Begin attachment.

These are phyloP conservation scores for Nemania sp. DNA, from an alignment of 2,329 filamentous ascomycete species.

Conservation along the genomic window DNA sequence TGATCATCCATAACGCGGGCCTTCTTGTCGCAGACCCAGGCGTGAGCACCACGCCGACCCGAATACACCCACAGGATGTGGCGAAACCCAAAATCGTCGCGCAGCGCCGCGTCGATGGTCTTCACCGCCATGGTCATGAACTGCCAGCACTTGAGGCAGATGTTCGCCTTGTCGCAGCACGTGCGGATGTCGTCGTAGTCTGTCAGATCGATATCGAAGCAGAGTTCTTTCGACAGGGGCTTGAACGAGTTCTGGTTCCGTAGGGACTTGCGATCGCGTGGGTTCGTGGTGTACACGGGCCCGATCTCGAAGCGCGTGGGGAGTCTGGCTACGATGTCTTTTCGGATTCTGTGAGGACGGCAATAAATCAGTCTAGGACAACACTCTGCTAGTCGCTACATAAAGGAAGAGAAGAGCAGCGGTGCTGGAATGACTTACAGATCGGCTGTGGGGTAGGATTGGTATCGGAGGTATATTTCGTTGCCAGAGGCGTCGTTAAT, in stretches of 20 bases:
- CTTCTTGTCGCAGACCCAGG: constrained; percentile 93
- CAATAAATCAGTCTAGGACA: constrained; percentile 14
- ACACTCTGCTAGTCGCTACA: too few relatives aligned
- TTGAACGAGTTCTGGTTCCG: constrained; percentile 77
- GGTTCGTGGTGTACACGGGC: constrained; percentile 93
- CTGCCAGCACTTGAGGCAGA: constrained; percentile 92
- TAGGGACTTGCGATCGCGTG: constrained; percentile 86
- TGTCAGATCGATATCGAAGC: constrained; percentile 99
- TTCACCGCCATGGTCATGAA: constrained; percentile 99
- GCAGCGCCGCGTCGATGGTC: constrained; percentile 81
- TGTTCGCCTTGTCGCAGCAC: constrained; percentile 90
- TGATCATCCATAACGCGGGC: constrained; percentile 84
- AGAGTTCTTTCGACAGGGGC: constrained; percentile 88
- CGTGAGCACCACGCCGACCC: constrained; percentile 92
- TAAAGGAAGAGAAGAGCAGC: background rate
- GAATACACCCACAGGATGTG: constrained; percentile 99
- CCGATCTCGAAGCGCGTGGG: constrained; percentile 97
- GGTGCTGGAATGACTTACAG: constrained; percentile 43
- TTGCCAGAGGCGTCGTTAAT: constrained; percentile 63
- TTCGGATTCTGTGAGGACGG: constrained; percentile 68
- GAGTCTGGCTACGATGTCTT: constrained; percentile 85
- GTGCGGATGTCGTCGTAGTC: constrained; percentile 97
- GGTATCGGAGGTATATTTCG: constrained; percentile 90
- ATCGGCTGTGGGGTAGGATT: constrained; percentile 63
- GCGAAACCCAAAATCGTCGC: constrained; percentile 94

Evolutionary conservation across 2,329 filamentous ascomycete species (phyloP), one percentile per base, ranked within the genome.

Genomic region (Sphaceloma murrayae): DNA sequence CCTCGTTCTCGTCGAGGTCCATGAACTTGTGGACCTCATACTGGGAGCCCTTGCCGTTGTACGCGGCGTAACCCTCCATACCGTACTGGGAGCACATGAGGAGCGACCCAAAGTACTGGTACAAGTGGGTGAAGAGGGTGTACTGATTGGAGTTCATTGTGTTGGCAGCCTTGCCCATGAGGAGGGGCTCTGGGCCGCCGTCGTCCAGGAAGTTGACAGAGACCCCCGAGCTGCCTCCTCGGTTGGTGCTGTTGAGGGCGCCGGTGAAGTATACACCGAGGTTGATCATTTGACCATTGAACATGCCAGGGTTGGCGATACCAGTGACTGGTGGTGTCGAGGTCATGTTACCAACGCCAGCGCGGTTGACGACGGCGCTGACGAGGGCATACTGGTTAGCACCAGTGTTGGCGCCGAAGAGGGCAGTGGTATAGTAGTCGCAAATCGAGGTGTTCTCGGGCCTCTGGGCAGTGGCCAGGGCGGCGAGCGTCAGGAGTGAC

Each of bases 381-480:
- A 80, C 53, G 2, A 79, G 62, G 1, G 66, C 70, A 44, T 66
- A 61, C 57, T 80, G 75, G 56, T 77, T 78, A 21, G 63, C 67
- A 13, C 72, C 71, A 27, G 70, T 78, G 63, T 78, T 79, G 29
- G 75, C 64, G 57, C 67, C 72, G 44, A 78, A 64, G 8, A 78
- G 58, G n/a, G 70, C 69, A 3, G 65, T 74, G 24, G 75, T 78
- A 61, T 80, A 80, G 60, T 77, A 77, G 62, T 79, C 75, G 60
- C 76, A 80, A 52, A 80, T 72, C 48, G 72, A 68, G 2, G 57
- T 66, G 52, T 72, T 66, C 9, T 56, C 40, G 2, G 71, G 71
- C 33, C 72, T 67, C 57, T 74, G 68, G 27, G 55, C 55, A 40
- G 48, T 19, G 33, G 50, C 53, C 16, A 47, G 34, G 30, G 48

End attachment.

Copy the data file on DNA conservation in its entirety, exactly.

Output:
These are phyloP conservation scores for Nemania sp. DNA, from an alignment of 2,329 filamentous ascomycete species.

Conservation along the genomic window DNA sequence TGATCATCCATAACGCGGGCCTTCTTGTCGCAGACCCAGGCGTGAGCACCACGCCGACCCGAATACACCCACAGGATGTGGCGAAACCCAAAATCGTCGCGCAGCGCCGCGTCGATGGTCTTCACCGCCATGGTCATGAACTGCCAGCACTTGAGGCAGATGTTCGCCTTGTCGCAGCACGTGCGGATGTCGTCGTAGTCTGTCAGATCGATATCGAAGCAGAGTTCTTTCGACAGGGGCTTGAACGAGTTCTGGTTCCGTAGGGACTTGCGATCGCGTGGGTTCGTGGTGTACACGGGCCCGATCTCGAAGCGCGTGGGGAGTCTGGCTACGATGTCTTTTCGGATTCTGTGAGGACGGCAATAAATCAGTCTAGGACAACACTCTGCTAGTCGCTACATAAAGGAAGAGAAGAGCAGCGGTGCTGGAATGACTTACAGATCGGCTGTGGGGTAGGATTGGTATCGGAGGTATATTTCGTTGCCAGAGGCGTCGTTAAT, in stretches of 20 bases:
- CTTCTTGTCGCAGACCCAGG: constrained; percentile 93
- CAATAAATCAGTCTAGGACA: constrained; percentile 14
- ACACTCTGCTAGTCGCTACA: too few relatives aligned
- TTGAACGAGTTCTGGTTCCG: constrained; percentile 77
- GGTTCGTGGTGTACACGGGC: constrained; percentile 93
- CTGCCAGCACTTGAGGCAGA: constrained; percentile 92
- TAGGGACTTGCGATCGCGTG: constrained; percentile 86
- TGTCAGATCGATATCGAAGC: constrained; percentile 99
- TTCACCGCCATGGTCATGAA: constrained; percentile 99
- GCAGCGCCGCGTCGATGGTC: constrained; percentile 81
- TGTTCGCCTTGTCGCAGCAC: constrained; percentile 90
- TGATCATCCATAACGCGGGC: constrained; percentile 84
- AGAGTTCTTTCGACAGGGGC: constrained; percentile 88
- CGTGAGCACCACGCCGACCC: constrained; percentile 92
- TAAAGGAAGAGAAGAGCAGC: background rate
- GAATACACCCACAGGATGTG: constrained; percentile 99
- CCGATCTCGAAGCGCGTGGG: constrained; percentile 97
- GGTGCTGGAATGACTTACAG: constrained; percentile 43
- TTGCCAGAGGCGTCGTTAAT: constrained; percentile 63
- TTCGGATTCTGTGAGGACGG: constrained; percentile 68
- GAGTCTGGCTACGATGTCTT: constrained; percentile 85
- GTGCGGATGTCGTCGTAGTC: constrained; percentile 97
- GGTATCGGAGGTATATTTCG: constrained; percentile 90
- ATCGGCTGTGGGGTAGGATT: constrained; percentile 63
- GCGAAACCCAAAATCGTCGC: constrained; percentile 94

Evolutionary conservation across 2,329 filamentous ascomycete species (phyloP), one percentile per base, ranked within the genome.

Genomic region (Sphaceloma murrayae): DNA sequence CCTCGTTCTCGTCGAGGTCCATGAACTTGTGGACCTCATACTGGGAGCCCTTGCCGTTGTACGCGGCGTAACCCTCCATACCGTACTGGGAGCACATGAGGAGCGACCCAAAGTACTGGTACAAGTGGGTGAAGAGGGTGTACTGATTGGAGTTCATTGTGTTGGCAGCCTTGCCCATGAGGAGGGGCTCTGGGCCGCCGTCGTCCAGGAAGTTGACAGAGACCCCCGAGCTGCCTCCTCGGTTGGTGCTGTTGAGGGCGCCGGTGAAGTATACACCGAGGTTGATCATTTGACCATTGAACATGCCAGGGTTGGCGATACCAGTGACTGGTGGTGTCGAGGTCATGTTACCAACGCCAGCGCGGTTGACGACGGCGCTGACGAGGGCATACTGGTTAGCACCAGTGTTGGCGCCGAAGAGGGCAGTGGTATAGTAGTCGCAAATCGAGGTGTTCTCGGGCCTCTGGGCAGTGGCCAGGGCGGCGAGCGTCAGGAGTGAC

Each of bases 381-480:
- A 80, C 53, G 2, A 79, G 62, G 1, G 66, C 70, A 44, T 66
- A 61, C 57, T 80, G 75, G 56, T 77, T 78, A 21, G 63, C 67
- A 13, C 72, C 71, A 27, G 70, T 78, G 63, T 78, T 79, G 29
- G 75, C 64, G 57, C 67, C 72, G 44, A 78, A 64, G 8, A 78
- G 58, G n/a, G 70, C 69, A 3, G 65, T 74, G 24, G 75, T 78
- A 61, T 80, A 80, G 60, T 77, A 77, G 62, T 79, C 75, G 60
- C 76, A 80, A 52, A 80, T 72, C 48, G 72, A 68, G 2, G 57
- T 66, G 52, T 72, T 66, C 9, T 56, C 40, G 2, G 71, G 71
- C 33, C 72, T 67, C 57, T 74, G 68, G 27, G 55, C 55, A 40
- G 48, T 19, G 33, G 50, C 53, C 16, A 47, G 34, G 30, G 48